Don't Overestimate Growth in Retirement Savings Plans


One common reason that people invest in the stock market is to build savings for retirement.

web-axstj-growthdsc_97-stj3-1013-2486.jpgMost investors have a general understanding that the stock market has delivered significantly better long-term performance than savings accounts, CDs and bond markets.

Unfortunately, many people overestimate the potential for the stock market to grow their savings. This may be one of the reasons that experts warn that most Americans are not saving enough to support their lifestyle in retirement.

Consider, for example, a 50-year-old man who has accumulated $300,000 and calculates that he needs $1 million by the time he is 60 to retire in comfort.

If he assumes that the stock market is going to return 12 percent per year, he will conclude that he only needs to save roughly $2,000 per year through his 50s, because at 12 percent annual growth his investments will double about every six years or so.

On the other hand, if he assumes the stock market is going to generate only 6 percent annual average growth over the next decade, he will assess that he needs to save more than $28,000 per year through his 50s, because at 6 percent growth his investments will double only once in a little over 12 years.

So what rate of return should people project for their stock investments?

Nobody knows for sure how fast the stock market will grow in the future. We do know that over the long term, the stock market historically has averaged approximately 10-11 percent annual growth rate per year.

Many people expect a lot more. As recently as fall 2002, more than 20 percent of investors surveyed anticipated annual average rate of return more than 15 percent — more than the stock market has ever returned over a long-term period.

Unfortunately, knowledge of historic rates of return can be misleading. Even people who are familiar with the stock market’s historic rates of return often alarmingly overestimate their actual future returns.

One reason investors often expect higher return on investment than they should is that they fail to take the cost of investment advice into account.

In addition to brokerage fees, the average annual mutual fund costs about 1.4 percent per year. Similarly, most money managers charge at least 1 percent of the first several million assets under management.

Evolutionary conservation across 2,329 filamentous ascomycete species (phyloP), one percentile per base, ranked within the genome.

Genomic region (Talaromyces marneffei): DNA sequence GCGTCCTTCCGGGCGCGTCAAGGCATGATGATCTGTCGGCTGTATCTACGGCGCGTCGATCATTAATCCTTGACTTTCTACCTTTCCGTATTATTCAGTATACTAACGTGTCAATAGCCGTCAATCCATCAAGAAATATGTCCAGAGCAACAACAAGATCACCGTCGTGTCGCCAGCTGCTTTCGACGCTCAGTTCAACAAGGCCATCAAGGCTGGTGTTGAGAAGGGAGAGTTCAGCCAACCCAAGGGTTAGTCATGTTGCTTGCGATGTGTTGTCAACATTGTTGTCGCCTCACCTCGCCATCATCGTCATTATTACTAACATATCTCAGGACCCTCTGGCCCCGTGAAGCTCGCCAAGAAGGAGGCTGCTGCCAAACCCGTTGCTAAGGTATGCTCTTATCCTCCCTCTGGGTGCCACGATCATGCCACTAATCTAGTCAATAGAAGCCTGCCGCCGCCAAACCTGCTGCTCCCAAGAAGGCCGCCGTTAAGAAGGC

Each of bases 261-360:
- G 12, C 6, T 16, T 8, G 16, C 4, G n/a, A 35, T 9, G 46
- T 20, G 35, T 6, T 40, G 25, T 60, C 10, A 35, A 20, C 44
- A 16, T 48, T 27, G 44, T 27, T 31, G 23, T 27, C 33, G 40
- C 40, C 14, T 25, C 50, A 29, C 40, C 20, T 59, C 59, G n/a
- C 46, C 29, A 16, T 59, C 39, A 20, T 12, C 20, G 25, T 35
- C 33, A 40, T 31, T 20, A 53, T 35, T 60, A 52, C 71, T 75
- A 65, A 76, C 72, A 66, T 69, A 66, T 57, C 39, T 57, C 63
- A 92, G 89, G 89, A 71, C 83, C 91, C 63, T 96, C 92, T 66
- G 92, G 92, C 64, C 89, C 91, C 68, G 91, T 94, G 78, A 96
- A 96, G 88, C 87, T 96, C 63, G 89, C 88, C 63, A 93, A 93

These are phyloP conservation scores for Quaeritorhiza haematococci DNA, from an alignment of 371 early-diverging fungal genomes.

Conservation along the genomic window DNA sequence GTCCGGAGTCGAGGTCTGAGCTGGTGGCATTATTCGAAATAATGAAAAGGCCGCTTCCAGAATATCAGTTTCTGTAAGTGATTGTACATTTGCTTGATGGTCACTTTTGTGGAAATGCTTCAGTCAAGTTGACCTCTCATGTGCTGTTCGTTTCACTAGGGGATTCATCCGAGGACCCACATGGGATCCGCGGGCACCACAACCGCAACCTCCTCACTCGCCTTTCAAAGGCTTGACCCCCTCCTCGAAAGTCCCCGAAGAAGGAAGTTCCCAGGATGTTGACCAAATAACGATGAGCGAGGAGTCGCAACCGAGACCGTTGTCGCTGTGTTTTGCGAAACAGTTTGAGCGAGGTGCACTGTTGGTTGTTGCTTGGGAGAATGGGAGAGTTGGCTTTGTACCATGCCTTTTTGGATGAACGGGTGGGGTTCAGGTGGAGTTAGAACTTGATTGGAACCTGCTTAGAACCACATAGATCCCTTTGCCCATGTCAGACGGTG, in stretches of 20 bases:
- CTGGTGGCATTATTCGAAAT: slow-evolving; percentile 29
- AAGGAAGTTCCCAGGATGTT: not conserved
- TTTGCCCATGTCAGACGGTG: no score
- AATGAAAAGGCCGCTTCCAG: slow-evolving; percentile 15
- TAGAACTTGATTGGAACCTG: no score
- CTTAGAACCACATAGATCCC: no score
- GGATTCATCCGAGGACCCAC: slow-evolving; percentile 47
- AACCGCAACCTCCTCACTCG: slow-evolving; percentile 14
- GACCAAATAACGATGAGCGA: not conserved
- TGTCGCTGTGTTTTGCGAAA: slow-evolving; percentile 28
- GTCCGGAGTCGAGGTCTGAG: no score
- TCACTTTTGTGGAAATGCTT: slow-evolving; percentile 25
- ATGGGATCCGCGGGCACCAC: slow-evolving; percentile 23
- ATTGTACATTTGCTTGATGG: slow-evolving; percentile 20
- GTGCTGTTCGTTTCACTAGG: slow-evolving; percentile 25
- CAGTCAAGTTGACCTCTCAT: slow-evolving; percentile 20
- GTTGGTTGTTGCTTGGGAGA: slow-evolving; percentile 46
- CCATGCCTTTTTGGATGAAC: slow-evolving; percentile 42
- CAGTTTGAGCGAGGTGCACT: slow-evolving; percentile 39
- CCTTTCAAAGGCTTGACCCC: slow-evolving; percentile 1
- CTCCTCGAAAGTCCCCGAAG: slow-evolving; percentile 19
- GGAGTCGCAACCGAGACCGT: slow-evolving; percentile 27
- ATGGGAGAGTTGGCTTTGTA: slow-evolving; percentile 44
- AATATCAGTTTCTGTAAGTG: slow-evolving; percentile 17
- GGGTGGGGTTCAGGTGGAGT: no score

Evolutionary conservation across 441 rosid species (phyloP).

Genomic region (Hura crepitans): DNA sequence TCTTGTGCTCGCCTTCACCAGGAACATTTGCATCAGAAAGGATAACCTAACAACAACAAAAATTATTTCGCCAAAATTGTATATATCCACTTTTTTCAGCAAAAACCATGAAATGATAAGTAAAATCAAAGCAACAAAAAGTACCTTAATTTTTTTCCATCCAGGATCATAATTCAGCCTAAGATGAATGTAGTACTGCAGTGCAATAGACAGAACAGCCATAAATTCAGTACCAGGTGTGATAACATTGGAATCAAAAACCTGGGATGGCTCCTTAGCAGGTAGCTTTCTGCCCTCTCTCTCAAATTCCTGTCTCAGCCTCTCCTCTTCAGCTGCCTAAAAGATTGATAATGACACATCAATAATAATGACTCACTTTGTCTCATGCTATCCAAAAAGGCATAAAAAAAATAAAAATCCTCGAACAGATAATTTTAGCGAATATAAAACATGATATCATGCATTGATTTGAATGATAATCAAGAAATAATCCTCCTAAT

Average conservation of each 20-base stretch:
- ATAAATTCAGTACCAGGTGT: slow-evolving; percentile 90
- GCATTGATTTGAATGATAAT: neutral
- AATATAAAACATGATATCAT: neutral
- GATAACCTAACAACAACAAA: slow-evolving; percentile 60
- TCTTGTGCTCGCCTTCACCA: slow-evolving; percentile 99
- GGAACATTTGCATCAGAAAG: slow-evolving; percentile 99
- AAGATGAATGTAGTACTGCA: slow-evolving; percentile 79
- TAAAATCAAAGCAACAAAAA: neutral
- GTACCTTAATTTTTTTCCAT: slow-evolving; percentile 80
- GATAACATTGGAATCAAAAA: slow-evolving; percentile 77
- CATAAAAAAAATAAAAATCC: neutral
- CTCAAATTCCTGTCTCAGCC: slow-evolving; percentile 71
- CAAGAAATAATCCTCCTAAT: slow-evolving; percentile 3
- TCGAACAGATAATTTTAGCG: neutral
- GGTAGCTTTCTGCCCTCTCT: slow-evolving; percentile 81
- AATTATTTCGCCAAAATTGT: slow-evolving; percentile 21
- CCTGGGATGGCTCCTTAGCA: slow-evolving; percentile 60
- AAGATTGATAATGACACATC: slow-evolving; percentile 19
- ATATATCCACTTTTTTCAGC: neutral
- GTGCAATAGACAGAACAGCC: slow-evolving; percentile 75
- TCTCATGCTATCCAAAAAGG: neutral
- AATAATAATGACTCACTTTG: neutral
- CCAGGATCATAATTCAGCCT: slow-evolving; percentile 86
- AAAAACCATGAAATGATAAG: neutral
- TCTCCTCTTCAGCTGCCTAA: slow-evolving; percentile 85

These costs easily can reduce the return of a portfolio by a percentage point or more each year. Assuming the average historic growth rate of 10 percent, that means that investment management fees can reduce investors’ return by more than 10 percent per year.

Though research suggests that professional money managers secure better returns than most individual investors, even professionals have not consistently outperformed the market on average. Accordingly, investors saving for retirement need to take into account the impact of fees on their long-term rate of return.

Taxes are an additional drag on the long-term performance of investments in the stock market that people need to consider when projecting their retirement savings.

Investments that are held outside of “qualified” retirement accounts, such as IRAs and 401(k)s, often will pay more than 20 percent of their growth back to the federal government as they realize capital gains and collect dividends.

In IRAs, 401(k)s and other retirement plans, investors will grow tax deferred, but distributions will be reduced by “ordinary” income tax rates that can reduce the value of distributions by 30-40 percent.

In addition, investors need to consider the impact of inflation, which has substantially reduced the “real” growth of investment portfolios over the years.

Jeremy Seigel, a well-known University of Pennsylvania professor who has analyzed the market’s history as much as any person, has documented how inflation has reduced the “real” rate of long-term average returns in the stock market to about 6-8 percent per year, not taking into account taxes and fees.

In my opinion, the impact of fees, taxes and inflation on stock market returns does not weaken the case for investing in the stock market, which has historically provided superior performance to other investment options even taking these factors into account.

However, it is important to recognize how these factors impact how fast our retirement savings will grow.

Nowadays, many retirement planners project only 6-8 percent annual growth when sketching retirement scenarios. Investors who count on a higher rate of return to fund their retirement accounts may need to think about increasing their contributions if they want a high probability that they will achieve their goals.